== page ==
If you are a marketing technologist with a technology implementation background, defining a technology strategy that is aligned with business objectives may be a new challenge. For many companies, technology purchases have historically been a tactical response to “we need to do x” requirements. It’s only in the last few years as marketing technology has had a more direct impact on revenue growth and customer lifetime value, that companies have started to step back and think about connecting technology strategy to business objectives. If you are new to this, there are many resources you can tap for assistance.

Start by finding an internal mentor. Though there may not be someone who has done precisely what you have been tasked to do, someone within the organization will be skilled at creating strategies to support business objectives. I recommend reaching out to your CFO or your COO as a starting point. If they don’t have the time to advise you, they’ll be able to point you towards someone who does.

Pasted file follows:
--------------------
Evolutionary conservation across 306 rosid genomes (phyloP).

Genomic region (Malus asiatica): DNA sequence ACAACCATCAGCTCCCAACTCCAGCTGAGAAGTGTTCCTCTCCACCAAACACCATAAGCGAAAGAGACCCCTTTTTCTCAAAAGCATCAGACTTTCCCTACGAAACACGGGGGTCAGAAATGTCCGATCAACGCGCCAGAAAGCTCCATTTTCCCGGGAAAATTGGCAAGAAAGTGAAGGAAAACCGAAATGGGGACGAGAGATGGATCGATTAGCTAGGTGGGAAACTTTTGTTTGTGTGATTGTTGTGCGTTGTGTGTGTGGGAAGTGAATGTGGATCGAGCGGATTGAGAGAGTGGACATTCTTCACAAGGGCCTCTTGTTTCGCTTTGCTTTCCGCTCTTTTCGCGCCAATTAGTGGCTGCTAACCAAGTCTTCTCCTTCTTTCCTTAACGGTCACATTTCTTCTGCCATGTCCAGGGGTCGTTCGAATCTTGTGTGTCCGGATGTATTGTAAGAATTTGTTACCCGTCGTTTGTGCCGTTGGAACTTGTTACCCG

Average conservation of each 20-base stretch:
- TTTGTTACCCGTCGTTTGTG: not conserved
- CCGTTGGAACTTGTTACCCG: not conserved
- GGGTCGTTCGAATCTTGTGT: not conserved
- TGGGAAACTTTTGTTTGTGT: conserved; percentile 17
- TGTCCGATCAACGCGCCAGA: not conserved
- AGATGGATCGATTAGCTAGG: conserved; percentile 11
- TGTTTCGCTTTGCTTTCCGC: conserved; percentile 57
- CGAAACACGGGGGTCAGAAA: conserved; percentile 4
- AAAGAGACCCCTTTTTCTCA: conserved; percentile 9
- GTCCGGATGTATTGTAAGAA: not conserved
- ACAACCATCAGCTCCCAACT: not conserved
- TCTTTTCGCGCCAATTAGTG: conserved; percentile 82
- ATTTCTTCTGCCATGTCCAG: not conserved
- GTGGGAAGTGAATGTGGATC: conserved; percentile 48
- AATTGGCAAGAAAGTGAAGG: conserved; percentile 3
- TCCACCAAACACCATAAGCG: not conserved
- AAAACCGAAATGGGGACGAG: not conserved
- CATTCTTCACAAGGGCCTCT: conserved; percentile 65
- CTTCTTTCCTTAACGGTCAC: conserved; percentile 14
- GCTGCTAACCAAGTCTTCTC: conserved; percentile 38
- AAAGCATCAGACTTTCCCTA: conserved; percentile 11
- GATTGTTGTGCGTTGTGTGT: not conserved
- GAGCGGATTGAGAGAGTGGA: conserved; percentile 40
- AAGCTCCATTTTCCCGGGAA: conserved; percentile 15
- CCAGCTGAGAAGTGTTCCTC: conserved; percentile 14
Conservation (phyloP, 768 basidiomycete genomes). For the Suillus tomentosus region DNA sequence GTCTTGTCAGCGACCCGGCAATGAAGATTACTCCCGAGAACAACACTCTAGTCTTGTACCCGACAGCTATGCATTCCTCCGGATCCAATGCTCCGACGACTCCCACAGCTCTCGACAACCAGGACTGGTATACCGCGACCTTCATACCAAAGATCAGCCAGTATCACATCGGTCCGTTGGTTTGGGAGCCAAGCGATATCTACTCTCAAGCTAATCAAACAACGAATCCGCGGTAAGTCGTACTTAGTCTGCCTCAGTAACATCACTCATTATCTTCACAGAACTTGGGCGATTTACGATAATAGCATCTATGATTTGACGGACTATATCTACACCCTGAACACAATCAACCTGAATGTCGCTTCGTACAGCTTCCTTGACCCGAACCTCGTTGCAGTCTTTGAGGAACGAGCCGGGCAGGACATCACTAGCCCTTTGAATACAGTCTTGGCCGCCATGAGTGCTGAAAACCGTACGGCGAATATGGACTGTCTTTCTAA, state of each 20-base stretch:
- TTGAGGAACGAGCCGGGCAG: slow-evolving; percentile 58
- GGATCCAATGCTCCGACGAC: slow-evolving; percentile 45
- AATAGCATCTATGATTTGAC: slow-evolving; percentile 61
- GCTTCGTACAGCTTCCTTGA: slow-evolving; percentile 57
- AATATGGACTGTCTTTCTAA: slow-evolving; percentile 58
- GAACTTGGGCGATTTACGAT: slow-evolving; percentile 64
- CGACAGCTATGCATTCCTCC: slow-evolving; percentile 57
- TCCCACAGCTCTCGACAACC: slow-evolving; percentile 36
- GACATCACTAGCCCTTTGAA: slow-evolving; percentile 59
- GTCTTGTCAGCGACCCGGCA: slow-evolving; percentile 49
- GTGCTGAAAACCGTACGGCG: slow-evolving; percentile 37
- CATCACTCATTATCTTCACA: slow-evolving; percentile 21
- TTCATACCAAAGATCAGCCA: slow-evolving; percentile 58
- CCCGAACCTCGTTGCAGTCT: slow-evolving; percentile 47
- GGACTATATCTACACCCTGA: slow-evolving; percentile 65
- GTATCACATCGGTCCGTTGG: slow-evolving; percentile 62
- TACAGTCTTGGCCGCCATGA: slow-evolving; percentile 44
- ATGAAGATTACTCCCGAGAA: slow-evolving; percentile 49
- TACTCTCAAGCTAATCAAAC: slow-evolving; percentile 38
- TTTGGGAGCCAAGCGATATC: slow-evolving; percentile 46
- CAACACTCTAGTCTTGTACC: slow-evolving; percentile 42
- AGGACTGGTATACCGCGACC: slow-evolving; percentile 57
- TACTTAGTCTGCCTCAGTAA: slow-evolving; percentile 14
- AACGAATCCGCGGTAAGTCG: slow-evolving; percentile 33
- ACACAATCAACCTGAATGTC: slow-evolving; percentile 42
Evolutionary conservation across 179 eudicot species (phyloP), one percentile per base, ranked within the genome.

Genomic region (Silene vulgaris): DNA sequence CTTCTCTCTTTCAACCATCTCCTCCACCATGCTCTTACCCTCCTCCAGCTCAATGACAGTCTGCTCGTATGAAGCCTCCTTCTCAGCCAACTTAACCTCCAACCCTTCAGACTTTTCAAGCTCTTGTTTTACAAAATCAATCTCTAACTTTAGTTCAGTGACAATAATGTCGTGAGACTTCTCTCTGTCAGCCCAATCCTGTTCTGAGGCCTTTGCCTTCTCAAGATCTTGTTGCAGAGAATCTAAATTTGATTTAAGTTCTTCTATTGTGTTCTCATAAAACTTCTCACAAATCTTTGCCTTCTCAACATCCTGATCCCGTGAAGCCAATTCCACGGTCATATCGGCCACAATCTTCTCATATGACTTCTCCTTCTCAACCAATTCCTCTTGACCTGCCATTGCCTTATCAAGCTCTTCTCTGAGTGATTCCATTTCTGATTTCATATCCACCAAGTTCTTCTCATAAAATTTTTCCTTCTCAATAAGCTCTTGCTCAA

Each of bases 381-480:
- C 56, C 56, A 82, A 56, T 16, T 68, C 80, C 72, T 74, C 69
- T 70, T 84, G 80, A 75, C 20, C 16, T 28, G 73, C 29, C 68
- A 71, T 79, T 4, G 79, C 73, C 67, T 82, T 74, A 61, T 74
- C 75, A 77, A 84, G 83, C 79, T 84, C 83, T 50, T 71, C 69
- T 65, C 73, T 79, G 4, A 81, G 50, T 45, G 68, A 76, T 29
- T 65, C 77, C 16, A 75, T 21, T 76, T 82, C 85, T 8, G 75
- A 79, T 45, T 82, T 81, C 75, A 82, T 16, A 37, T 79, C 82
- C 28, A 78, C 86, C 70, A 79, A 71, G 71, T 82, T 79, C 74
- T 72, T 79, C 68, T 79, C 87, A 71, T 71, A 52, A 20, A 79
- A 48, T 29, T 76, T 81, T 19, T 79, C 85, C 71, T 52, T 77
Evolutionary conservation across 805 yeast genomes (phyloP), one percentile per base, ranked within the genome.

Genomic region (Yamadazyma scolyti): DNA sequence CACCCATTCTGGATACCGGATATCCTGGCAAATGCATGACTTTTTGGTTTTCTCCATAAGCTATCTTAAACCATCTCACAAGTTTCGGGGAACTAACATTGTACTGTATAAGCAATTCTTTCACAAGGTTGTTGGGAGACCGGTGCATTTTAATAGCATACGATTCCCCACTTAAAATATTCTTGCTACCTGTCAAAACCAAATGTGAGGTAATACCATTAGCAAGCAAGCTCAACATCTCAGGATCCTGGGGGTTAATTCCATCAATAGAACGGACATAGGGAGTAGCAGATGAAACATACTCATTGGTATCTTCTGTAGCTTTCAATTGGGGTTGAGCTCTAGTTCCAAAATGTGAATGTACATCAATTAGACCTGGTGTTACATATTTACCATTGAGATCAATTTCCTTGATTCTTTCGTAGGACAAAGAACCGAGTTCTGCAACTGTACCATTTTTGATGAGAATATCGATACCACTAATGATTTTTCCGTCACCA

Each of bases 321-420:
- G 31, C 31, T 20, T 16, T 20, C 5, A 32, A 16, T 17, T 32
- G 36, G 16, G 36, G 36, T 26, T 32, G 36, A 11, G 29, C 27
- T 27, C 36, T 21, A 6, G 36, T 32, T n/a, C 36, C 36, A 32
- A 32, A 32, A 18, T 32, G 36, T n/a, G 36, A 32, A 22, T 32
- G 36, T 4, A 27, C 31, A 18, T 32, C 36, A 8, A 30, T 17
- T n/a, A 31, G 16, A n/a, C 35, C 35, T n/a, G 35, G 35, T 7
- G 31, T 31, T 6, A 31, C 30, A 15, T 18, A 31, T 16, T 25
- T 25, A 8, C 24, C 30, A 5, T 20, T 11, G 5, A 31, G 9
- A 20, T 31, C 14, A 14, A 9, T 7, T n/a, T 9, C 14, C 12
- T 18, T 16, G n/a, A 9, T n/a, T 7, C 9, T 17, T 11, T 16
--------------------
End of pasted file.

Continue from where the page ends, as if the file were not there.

Externally there are Marketing Technology Consulting firms that specialize in this work. They come in, assess where you are and then help you define a technology plan against the backdrop of business objectives.

Once again, your advisors and peer network can assist you here as well. As you build your advisory board and peer network, make a point of identifying individuals with experience developing strategic plans.

As an individual or small team trying to do something that may never have been done before in your company, it can be a daunting challenge to address the breadth of the to-do list specified in your job description. Don’t try to go it alone — you will ultimately be judged on impact, not whether you can do it all yourself. Invest in creating a network of resources that can complement and amplify the work you are doing.